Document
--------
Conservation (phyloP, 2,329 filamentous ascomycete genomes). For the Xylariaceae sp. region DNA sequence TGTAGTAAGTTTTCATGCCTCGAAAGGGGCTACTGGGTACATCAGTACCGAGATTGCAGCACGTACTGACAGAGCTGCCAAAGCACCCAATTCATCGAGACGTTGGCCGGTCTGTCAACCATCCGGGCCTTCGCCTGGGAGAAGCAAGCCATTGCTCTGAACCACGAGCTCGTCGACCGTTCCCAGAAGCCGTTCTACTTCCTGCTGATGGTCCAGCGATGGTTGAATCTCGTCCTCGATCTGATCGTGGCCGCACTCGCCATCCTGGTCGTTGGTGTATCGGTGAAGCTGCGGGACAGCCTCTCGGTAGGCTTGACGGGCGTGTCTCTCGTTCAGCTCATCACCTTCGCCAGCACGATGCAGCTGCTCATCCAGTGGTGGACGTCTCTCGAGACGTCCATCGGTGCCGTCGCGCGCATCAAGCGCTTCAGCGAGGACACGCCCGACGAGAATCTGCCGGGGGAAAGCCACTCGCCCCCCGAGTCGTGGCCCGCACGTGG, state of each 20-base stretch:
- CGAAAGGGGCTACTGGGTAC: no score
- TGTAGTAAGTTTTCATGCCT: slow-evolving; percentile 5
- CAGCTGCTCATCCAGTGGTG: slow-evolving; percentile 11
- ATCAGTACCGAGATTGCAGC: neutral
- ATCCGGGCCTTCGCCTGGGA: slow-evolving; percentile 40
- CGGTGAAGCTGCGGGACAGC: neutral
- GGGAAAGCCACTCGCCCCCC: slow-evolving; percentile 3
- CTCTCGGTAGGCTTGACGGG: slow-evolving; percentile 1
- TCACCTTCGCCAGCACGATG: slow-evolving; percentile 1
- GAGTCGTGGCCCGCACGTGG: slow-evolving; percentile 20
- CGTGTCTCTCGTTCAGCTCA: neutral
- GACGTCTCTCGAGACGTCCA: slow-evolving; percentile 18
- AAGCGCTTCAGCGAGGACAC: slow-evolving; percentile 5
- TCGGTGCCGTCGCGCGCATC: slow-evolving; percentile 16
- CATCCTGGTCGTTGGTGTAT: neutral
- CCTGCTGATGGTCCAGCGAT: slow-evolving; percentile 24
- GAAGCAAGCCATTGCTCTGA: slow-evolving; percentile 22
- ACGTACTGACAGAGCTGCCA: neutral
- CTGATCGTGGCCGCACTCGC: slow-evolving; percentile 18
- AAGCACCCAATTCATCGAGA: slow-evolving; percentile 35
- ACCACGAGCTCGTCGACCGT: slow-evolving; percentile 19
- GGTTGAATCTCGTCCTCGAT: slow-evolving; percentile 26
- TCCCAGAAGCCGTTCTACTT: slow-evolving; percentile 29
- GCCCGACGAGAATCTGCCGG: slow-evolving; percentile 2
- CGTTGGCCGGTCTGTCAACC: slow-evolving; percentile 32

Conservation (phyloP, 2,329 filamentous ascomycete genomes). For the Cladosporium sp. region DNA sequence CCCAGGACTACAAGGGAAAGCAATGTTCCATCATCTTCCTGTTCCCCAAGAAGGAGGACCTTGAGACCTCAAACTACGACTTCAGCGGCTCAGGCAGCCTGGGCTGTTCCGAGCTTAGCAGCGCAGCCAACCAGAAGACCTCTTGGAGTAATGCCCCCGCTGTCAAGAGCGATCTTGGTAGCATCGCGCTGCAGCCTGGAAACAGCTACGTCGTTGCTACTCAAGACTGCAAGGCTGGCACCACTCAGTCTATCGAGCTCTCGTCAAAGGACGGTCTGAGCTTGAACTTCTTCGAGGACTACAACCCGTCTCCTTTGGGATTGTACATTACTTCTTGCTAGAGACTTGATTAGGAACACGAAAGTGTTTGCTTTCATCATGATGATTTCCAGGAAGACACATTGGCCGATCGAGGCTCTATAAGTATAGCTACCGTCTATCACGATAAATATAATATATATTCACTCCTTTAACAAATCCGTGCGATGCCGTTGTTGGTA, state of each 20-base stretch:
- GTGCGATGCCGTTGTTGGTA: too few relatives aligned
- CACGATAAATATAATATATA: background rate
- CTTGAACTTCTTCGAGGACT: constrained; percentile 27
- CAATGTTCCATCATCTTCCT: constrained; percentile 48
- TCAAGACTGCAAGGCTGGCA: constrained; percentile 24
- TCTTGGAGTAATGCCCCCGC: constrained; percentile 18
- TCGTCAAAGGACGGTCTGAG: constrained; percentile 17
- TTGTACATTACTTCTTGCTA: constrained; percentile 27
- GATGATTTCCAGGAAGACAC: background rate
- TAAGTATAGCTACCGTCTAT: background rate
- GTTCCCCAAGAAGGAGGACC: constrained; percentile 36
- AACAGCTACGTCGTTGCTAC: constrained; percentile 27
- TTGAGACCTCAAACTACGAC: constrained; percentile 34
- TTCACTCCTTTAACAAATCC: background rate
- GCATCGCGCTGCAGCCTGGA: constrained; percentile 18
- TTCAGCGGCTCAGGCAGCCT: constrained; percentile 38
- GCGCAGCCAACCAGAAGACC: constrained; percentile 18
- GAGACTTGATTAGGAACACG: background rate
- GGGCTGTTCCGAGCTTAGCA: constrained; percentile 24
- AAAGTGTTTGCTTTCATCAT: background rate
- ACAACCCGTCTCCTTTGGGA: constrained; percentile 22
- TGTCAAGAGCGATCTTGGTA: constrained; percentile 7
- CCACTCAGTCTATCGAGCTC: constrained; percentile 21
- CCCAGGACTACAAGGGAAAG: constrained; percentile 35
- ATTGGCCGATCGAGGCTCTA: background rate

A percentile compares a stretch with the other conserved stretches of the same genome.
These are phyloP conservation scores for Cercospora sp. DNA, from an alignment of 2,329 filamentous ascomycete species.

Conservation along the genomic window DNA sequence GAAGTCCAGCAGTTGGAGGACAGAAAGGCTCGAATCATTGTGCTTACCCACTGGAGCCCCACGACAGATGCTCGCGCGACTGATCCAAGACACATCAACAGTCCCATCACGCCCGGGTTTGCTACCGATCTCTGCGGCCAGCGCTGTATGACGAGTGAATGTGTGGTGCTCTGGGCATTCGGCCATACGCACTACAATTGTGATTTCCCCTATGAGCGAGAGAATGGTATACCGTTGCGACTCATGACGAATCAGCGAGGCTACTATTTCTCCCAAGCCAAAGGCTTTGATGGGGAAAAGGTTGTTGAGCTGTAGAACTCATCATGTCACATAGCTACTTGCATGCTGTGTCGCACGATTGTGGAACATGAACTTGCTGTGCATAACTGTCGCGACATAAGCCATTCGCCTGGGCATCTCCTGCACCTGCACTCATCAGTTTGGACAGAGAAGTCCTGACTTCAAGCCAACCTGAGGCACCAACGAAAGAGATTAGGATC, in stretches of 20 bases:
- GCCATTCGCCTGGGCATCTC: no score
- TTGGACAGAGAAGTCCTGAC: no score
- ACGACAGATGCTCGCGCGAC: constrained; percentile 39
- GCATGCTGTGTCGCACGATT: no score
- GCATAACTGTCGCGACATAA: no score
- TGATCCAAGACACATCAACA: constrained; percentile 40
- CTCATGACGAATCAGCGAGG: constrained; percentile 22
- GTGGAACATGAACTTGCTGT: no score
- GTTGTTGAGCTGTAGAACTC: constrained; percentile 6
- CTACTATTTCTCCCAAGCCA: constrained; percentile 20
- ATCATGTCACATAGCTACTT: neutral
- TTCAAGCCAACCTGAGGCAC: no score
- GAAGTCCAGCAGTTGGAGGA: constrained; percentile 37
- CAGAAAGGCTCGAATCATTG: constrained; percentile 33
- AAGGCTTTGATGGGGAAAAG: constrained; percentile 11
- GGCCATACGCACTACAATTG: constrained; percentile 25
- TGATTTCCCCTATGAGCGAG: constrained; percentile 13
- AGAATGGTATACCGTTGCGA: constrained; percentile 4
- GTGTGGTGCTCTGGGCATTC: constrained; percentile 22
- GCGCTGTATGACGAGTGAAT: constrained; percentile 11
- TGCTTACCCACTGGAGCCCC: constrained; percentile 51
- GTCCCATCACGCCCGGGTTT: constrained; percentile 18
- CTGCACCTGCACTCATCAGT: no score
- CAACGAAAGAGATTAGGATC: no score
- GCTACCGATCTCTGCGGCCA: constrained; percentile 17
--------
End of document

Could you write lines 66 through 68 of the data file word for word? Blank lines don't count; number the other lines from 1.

- ATCATGTCACATAGCTACTT: neutral
- TTCAAGCCAACCTGAGGCAC: no score
- GAAGTCCAGCAGTTGGAGGA: constrained; percentile 37